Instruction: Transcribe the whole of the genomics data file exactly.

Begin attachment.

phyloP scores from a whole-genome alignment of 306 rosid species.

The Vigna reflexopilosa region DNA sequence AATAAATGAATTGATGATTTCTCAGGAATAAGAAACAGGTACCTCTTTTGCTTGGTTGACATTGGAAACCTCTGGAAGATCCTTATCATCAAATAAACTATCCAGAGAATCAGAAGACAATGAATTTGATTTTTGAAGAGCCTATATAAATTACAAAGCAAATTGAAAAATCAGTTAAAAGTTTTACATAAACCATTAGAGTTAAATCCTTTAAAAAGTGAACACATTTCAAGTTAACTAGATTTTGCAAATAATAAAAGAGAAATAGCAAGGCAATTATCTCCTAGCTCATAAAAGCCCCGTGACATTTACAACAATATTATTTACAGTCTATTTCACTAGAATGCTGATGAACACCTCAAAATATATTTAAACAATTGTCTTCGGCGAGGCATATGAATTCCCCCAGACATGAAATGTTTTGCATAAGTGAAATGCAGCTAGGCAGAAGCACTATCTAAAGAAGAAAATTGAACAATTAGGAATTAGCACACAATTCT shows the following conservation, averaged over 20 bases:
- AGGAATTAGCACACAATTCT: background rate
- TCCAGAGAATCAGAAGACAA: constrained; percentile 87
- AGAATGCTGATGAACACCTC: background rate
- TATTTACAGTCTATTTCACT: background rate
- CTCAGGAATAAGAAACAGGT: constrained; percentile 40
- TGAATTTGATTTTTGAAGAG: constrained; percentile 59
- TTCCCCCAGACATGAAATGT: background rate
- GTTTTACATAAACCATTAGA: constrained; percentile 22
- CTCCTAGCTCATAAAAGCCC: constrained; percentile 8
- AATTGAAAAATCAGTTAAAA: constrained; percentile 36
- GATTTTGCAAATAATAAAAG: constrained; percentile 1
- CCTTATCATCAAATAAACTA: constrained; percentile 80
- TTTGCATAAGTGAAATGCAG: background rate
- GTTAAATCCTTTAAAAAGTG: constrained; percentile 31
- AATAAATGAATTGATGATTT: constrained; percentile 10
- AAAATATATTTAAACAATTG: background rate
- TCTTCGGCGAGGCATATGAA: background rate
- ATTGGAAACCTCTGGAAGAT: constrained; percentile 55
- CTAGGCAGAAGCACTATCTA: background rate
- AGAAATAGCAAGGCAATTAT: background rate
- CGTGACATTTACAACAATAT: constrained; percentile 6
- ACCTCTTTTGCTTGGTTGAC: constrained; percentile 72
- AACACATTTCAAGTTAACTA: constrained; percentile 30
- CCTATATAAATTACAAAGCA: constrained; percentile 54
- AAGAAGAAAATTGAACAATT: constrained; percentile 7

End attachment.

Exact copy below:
phyloP scores from a whole-genome alignment of 306 rosid species.

The Vigna reflexopilosa region DNA sequence AATAAATGAATTGATGATTTCTCAGGAATAAGAAACAGGTACCTCTTTTGCTTGGTTGACATTGGAAACCTCTGGAAGATCCTTATCATCAAATAAACTATCCAGAGAATCAGAAGACAATGAATTTGATTTTTGAAGAGCCTATATAAATTACAAAGCAAATTGAAAAATCAGTTAAAAGTTTTACATAAACCATTAGAGTTAAATCCTTTAAAAAGTGAACACATTTCAAGTTAACTAGATTTTGCAAATAATAAAAGAGAAATAGCAAGGCAATTATCTCCTAGCTCATAAAAGCCCCGTGACATTTACAACAATATTATTTACAGTCTATTTCACTAGAATGCTGATGAACACCTCAAAATATATTTAAACAATTGTCTTCGGCGAGGCATATGAATTCCCCCAGACATGAAATGTTTTGCATAAGTGAAATGCAGCTAGGCAGAAGCACTATCTAAAGAAGAAAATTGAACAATTAGGAATTAGCACACAATTCT shows the following conservation, averaged over 20 bases:
- AGGAATTAGCACACAATTCT: background rate
- TCCAGAGAATCAGAAGACAA: constrained; percentile 87
- AGAATGCTGATGAACACCTC: background rate
- TATTTACAGTCTATTTCACT: background rate
- CTCAGGAATAAGAAACAGGT: constrained; percentile 40
- TGAATTTGATTTTTGAAGAG: constrained; percentile 59
- TTCCCCCAGACATGAAATGT: background rate
- GTTTTACATAAACCATTAGA: constrained; percentile 22
- CTCCTAGCTCATAAAAGCCC: constrained; percentile 8
- AATTGAAAAATCAGTTAAAA: constrained; percentile 36
- GATTTTGCAAATAATAAAAG: constrained; percentile 1
- CCTTATCATCAAATAAACTA: constrained; percentile 80
- TTTGCATAAGTGAAATGCAG: background rate
- GTTAAATCCTTTAAAAAGTG: constrained; percentile 31
- AATAAATGAATTGATGATTT: constrained; percentile 10
- AAAATATATTTAAACAATTG: background rate
- TCTTCGGCGAGGCATATGAA: background rate
- ATTGGAAACCTCTGGAAGAT: constrained; percentile 55
- CTAGGCAGAAGCACTATCTA: background rate
- AGAAATAGCAAGGCAATTAT: background rate
- CGTGACATTTACAACAATAT: constrained; percentile 6
- ACCTCTTTTGCTTGGTTGAC: constrained; percentile 72
- AACACATTTCAAGTTAACTA: constrained; percentile 30
- CCTATATAAATTACAAAGCA: constrained; percentile 54
- AAGAAGAAAATTGAACAATT: constrained; percentile 7